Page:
Navy officials recently announced that the F-35C Lighting II Joint Strike Fighter that crashed “during routine flight operations” on the deck of aircraft carrier USS Carl Vinson (CVN-70) and injured seven sailors was lost over the edge of the flight deck.
The advanced 5th generation F-35C fighters cost $78 million each. With ten of the aircraft embarked on the Vinson in the VFA-147 squadron known as the Argonauts that component of the 75-plane air wing totals a $780 million investment.
Moreover, in addition to the capital cost per plane, the aircraft are pricey to keep flying. Every hour of flying time costs the taxpayers $38,000.
The official announcement of what was characterized as a “mishap” on the carrier Vinson added that the Navy is making recovery operation arrangements for the missing aircraft. Of course, locating and recovering a plane from the depths of the South China Sea is a steep challenge, but when you are dealing with a $78 million “mishap,” you need to go the extra mile to protect the taxpayers’ “investment.”
Thankfully, the pilot ejected from the F-35 and was recovered from the water by helicopter. The pilot and two sailors were evacuated to a medical treatment facility in Manila, Philippines, and four other sailors were treated by on-board medical personnel and are expected to make a full recovery.
All military aircraft operations are costly and very dangerous even in peace time. In fact, a congressional commission reports that, in the five-year period from 2013 to 2018, military aviation accidents killed 224 pilots or aircrew, destroyed 186 aircraft, and cost more than $11.6 billion.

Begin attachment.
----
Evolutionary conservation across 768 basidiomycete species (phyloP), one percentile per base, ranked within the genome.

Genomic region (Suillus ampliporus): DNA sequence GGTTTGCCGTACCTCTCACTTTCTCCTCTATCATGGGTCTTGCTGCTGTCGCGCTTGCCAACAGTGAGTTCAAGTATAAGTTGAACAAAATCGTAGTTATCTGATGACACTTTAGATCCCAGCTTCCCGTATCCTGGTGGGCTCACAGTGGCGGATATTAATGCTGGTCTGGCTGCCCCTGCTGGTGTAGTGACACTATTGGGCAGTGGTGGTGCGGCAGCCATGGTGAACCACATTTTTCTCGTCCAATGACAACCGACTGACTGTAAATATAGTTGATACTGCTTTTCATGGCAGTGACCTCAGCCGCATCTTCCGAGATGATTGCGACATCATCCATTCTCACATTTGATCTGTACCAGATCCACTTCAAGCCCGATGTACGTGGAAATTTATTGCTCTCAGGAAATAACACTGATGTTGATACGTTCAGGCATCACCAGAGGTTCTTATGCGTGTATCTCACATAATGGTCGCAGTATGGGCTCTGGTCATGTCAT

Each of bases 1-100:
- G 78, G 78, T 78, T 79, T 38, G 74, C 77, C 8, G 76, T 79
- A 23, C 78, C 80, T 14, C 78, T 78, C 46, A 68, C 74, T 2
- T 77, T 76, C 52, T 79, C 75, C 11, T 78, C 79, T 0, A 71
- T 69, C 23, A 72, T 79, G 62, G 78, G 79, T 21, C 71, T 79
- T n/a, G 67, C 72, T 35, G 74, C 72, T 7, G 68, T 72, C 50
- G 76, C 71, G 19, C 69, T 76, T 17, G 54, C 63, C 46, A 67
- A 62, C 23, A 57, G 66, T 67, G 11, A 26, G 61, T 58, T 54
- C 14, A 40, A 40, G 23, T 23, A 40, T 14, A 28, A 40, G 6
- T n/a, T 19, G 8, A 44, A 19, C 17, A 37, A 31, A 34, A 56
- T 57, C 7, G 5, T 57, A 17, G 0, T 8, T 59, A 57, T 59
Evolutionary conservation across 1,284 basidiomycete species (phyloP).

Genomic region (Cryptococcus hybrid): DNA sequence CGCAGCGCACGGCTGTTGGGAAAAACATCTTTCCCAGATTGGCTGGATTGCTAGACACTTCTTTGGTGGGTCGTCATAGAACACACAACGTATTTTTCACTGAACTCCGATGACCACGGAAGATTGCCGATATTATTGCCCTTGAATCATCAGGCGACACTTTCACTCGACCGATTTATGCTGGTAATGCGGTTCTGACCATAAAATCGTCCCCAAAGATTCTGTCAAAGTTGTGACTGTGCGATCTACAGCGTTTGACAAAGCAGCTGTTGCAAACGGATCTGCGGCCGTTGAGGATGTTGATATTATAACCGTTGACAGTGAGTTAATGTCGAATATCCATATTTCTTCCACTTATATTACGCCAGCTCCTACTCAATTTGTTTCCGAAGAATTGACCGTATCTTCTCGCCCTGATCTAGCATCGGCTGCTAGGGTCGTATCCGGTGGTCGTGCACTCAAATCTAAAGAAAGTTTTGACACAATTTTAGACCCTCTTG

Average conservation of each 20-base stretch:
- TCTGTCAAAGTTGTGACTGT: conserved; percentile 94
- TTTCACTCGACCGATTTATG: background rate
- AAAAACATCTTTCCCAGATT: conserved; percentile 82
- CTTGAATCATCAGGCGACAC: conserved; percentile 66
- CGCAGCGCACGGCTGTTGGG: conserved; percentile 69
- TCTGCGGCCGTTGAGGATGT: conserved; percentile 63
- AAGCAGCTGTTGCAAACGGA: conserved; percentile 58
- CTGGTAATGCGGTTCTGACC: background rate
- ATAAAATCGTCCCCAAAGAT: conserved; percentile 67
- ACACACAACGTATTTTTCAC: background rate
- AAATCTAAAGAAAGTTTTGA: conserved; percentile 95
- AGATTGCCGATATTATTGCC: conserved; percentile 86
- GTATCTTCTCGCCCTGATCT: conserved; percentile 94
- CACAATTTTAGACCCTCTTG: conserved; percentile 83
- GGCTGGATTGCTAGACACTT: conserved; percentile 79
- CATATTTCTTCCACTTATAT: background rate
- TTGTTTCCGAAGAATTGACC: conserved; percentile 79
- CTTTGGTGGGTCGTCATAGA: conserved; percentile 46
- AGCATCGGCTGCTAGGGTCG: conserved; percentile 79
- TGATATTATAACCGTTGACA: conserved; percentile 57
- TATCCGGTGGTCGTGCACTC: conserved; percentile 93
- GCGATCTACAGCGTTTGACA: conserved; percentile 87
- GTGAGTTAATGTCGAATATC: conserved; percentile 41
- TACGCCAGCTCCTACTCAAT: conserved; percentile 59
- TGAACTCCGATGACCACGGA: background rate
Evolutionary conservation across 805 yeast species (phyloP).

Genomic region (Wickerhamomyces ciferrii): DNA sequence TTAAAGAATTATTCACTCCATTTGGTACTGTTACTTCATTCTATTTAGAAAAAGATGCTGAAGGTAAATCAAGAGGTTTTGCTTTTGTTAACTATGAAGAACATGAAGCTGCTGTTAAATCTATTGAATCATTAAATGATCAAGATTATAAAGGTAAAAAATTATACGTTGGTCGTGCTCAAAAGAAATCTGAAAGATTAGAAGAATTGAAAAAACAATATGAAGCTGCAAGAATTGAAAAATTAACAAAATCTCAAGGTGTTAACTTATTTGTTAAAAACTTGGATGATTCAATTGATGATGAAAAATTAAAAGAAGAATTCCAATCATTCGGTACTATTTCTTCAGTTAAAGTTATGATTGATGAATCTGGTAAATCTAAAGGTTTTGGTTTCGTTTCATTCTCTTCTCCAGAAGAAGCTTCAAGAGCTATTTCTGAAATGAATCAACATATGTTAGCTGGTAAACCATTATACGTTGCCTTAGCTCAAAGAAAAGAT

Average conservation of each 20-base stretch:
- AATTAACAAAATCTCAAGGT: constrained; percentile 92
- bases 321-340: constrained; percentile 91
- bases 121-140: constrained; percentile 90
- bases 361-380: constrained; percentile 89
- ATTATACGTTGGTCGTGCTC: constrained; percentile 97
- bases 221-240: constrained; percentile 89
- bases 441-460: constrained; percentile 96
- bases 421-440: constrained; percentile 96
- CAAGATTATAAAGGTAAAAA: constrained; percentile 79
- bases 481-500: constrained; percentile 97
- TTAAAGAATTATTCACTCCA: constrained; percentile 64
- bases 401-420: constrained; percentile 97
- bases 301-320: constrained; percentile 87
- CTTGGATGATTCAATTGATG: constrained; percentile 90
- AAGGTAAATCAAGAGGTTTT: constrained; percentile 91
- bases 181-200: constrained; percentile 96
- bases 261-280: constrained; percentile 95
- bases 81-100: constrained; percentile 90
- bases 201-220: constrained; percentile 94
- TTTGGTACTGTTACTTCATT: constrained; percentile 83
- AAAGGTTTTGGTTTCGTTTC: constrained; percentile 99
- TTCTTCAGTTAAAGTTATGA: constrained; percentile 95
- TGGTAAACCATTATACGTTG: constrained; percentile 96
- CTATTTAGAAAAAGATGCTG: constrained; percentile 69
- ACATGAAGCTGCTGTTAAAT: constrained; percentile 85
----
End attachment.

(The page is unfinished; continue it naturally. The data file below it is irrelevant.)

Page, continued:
Indeed, many aviators believe those numbers will keep rising. In dozens of interviews conducted by the Commission, military pilots said they are constantly haunted by the possibility of being the next aircraft accident.
Contrary to the Navy’s characterization of the incident on the Vinson, aircraft carrier operations are hardly “routine,” but rather are uniquely precarious. Night landings on a carrier in rough seas and severe weather conditions is akin to dancing on a tightrope without a net.
Of course, an aircraft carrier flight deck is really huge (4.5 acres), but looks like a postage stamp from the air. By contrast, the land-based runway for F-18 operations “officially requires” a tarmac of 6,000 to 7,000 feet. For landing on a carrier, the F-18 can stop within 200 feet with the help of the aircraft’s hook and the ship’s arresting gear.
Unlike a land-based runway, the aircraft carrier flight deck is a moving target. First, the ship is moving into the wind at a speed to generate 32 knots of wind down the angle deck. If winds are light, the ship may be moving through the water at speeds of up to 30 knots.
In addition to going forward at speeds that would get you a ticket in a residential community, the carrier moves in several other ways… six to be exact. A ship can move front to back (surge), side to side (sway), and up and down (heave). The ship can also rotate along each axis — pitch, roll, and yaw respectively.
Of course, heavy seas will exacerbate those movements to the point of seasickness. Just imagine attempting to land on the top of a five-story building in an earthquake. That’s why it is said that being a naval aviator takes “the right stuff.”.
So, here’s a salute to all those brave military pilots, and special wish to those naval aviators for “fair winds, following seas,” and happy arrested landings.
Notice to Readers: The American Spectator and Spectator World are marks used by independent publishing companies that are not affiliated in any way. If you are looking for The Spectator World please click on the following link: https://spectatorworld.com/.